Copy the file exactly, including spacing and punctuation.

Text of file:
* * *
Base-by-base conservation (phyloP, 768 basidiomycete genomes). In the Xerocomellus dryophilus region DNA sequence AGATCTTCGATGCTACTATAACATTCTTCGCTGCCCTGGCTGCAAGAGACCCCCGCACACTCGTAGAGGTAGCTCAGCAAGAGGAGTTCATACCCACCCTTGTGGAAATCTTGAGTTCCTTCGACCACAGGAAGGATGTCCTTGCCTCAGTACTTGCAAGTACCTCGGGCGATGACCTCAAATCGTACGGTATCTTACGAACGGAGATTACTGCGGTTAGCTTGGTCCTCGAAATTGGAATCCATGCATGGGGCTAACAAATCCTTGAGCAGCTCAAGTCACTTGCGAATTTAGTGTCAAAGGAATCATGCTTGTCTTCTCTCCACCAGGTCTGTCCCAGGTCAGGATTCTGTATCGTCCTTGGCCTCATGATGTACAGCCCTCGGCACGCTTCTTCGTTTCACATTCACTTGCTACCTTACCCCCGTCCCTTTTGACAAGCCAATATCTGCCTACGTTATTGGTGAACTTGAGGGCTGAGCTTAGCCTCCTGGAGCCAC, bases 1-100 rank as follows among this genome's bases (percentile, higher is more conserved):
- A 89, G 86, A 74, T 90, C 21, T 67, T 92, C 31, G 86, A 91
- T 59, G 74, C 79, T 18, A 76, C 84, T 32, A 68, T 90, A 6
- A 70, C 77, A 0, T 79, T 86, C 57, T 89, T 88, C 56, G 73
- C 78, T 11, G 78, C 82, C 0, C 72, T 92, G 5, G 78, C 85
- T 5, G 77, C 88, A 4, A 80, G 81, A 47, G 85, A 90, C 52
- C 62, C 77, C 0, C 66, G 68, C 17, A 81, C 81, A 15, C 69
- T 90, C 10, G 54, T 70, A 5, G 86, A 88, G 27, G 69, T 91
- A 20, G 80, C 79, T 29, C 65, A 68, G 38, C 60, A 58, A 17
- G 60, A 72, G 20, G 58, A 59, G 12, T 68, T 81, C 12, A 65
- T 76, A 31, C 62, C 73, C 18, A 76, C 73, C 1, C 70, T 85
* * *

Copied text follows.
Base-by-base conservation (phyloP, 768 basidiomycete genomes). In the Xerocomellus dryophilus region DNA sequence AGATCTTCGATGCTACTATAACATTCTTCGCTGCCCTGGCTGCAAGAGACCCCCGCACACTCGTAGAGGTAGCTCAGCAAGAGGAGTTCATACCCACCCTTGTGGAAATCTTGAGTTCCTTCGACCACAGGAAGGATGTCCTTGCCTCAGTACTTGCAAGTACCTCGGGCGATGACCTCAAATCGTACGGTATCTTACGAACGGAGATTACTGCGGTTAGCTTGGTCCTCGAAATTGGAATCCATGCATGGGGCTAACAAATCCTTGAGCAGCTCAAGTCACTTGCGAATTTAGTGTCAAAGGAATCATGCTTGTCTTCTCTCCACCAGGTCTGTCCCAGGTCAGGATTCTGTATCGTCCTTGGCCTCATGATGTACAGCCCTCGGCACGCTTCTTCGTTTCACATTCACTTGCTACCTTACCCCCGTCCCTTTTGACAAGCCAATATCTGCCTACGTTATTGGTGAACTTGAGGGCTGAGCTTAGCCTCCTGGAGCCAC, bases 1-100 rank as follows among this genome's bases (percentile, higher is more conserved):
- A 89, G 86, A 74, T 90, C 21, T 67, T 92, C 31, G 86, A 91
- T 59, G 74, C 79, T 18, A 76, C 84, T 32, A 68, T 90, A 6
- A 70, C 77, A 0, T 79, T 86, C 57, T 89, T 88, C 56, G 73
- C 78, T 11, G 78, C 82, C 0, C 72, T 92, G 5, G 78, C 85
- T 5, G 77, C 88, A 4, A 80, G 81, A 47, G 85, A 90, C 52
- C 62, C 77, C 0, C 66, G 68, C 17, A 81, C 81, A 15, C 69
- T 90, C 10, G 54, T 70, A 5, G 86, A 88, G 27, G 69, T 91
- A 20, G 80, C 79, T 29, C 65, A 68, G 38, C 60, A 58, A 17
- G 60, A 72, G 20, G 58, A 59, G 12, T 68, T 81, C 12, A 65
- T 76, A 31, C 62, C 73, C 18, A 76, C 73, C 1, C 70, T 85